Is My Spouse an Alcoholic?

It is normal for many people to have a beer, glass of wine, or cocktail at the end of a strenuous day. The same is true at parties; people generally accept them as occasion to get drunk. Nonetheless, are you beginning to suspect that your wife or husband is an alcoholic?

But, you argue, my spouse can’t be an alcoholic because we all know alcoholics are drunks and lushes. They wear sloppy clothes, fly into rages, and pass out, right? Well, some of them might. However, there are just as many alcoholics that are high functioning, which means they aren’t going to follow the stereotype; they hold down jobs and maintain their responsibilities at home. Spotting alcohol abuse in a highly functioning alcoholic may be trickier.

If, after reading this, you become more certain that your spouse is abusing alcohol, you will need to urge them to seek help. This can be a difficult situation. Alcohol abuse is incredibly dangerous and if left untreated can severely impact your spouse’s health and potentially cause life-ending conditions such as liver damage or cirrhosis.

A part of treatment that you may not be prepared for is the detox process. In addition to the effect alcoholism is having on your relationship and your spouse’s familial, occupational, and social connections, it will have an effect on the detox process. Alcohol detox is one of the most difficult types of detoxification and it can literally kill a person if done improperly.

When you spouse is ready for treatment, you should be prepared and have done some research. can help you gather the information you need to make sure your spouse gets through detox and treatment as smoothly as possible.

Contact to find detox treatment that will meet the needs of your family.

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Levels of Drinking


Defending the need to drink in order to cope with stress is a sign of alcoholism.

One sure indicator of alcohol abuse is heavy drinking. It signals an unsuitable relationship with alcohol.

Moderate alcohol use is, as determined by the Dietary Guidelines for Americans, up to 1 drink a day for females and up to 2 drinks a day for males. Moderate use is generally a time to consider alcoholism, but it is not a clear indicator—according to the Dietary Guidelines for Americans—moderate alcohol consumption.

On the other hand, heavy drinking is a problem. In the words of the Substance Abuse and Mental Health Association (SAMHSA) heavy drinking is defined as “drinking 5 or more drinks on the same occasion on each of 5 or more days in the past 30 days.”

If your spouse is a heavy drinker, you may both be in denial about the severity. If you find that you fall into the heavy drinking category, you may be experiencing denial about the seriousness of their drinking problem, and you should consider advocating for detox and treatment.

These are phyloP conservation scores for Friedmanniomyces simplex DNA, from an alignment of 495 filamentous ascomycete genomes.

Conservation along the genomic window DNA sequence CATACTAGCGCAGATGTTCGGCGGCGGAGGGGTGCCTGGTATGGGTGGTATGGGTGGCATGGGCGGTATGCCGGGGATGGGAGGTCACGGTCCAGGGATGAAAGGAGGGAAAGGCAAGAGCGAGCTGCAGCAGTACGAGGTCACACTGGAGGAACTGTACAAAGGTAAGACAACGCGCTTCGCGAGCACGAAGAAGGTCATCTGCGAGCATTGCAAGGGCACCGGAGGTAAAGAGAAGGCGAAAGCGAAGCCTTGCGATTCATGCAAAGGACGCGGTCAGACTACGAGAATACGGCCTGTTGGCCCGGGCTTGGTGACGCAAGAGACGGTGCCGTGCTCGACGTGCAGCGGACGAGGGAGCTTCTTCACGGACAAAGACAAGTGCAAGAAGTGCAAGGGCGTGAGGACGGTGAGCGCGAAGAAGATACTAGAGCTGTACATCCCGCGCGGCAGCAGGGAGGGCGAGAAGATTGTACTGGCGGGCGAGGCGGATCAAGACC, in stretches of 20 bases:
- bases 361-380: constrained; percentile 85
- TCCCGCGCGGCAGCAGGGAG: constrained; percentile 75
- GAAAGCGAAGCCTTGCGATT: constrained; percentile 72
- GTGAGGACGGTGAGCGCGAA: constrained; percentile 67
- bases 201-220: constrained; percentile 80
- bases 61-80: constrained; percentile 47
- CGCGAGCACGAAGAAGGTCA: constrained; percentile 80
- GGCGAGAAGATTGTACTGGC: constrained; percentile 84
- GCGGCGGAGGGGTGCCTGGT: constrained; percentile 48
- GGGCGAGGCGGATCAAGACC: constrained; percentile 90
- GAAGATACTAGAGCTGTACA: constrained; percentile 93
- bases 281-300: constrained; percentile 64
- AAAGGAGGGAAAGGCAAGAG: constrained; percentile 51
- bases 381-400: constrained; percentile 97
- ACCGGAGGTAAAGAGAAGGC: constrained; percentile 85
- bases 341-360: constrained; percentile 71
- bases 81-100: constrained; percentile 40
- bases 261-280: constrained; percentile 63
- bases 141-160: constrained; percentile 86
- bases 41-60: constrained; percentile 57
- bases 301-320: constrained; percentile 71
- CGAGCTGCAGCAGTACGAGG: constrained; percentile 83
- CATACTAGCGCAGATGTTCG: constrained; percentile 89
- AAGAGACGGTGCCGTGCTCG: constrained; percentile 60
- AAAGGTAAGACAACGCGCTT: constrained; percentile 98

Signs Your Spouse is an Alcoholic

Heavy drinking isn’t the only sign of a problem, and you should consider other indicators of an alcohol abuse issue.

Although you cannot answer questions about your spouse’s habits as well as they can, it will help you to ask yourself a few questions.

  • Does your spouse drink alcohol as a reward and/or defend drinking to relieve stress?
  • Does a single alcoholic beverage set off a craving for your spouse?
  • Does your spouse appear to be preoccupied by the next drinking opportunity?
  • Does your spouse display personality changes and/or compromise their ethics when drunk?
  • Does your spouse repeat undesirable drinking patterns and behaviors?
  • Does your spouse continue to drink even after they have experienced negative consequences?

Answering yes to many of these questions is a good sign that your spouse needs help to control their drinking.


Fad diets and juice cleanses have popularized the term detox, and it seems to be used most often by people attempting to remove toxins from their body. Drug detox is obviously also about removing drugs and alcohol from a person’s system, but it is more complicated that drinking lemon water or using a sauna.

Most people think about “cold turkey” detox, where you simply stop using the substance. This is also the most dangerous method because you and your spouse are not addiction or medical experts and this method can be very dangerous. Detox may cause delirium tremens (DT), a condition marked by both delirium and shaking. DTs concerns 5-20 percent of alcoholics in detox and it kills 5 percent of them.

Instead, look for a program using a medical or social approach. This ensures that medical professionals or a support staff will guide your spouse through detox and keep them safe. Once the process is complete, they can begin a treatment program.

If you would like help finding a good detox program, contact Our helpline at 800-996-6135(Who Answers?) and speak to one of our experts.

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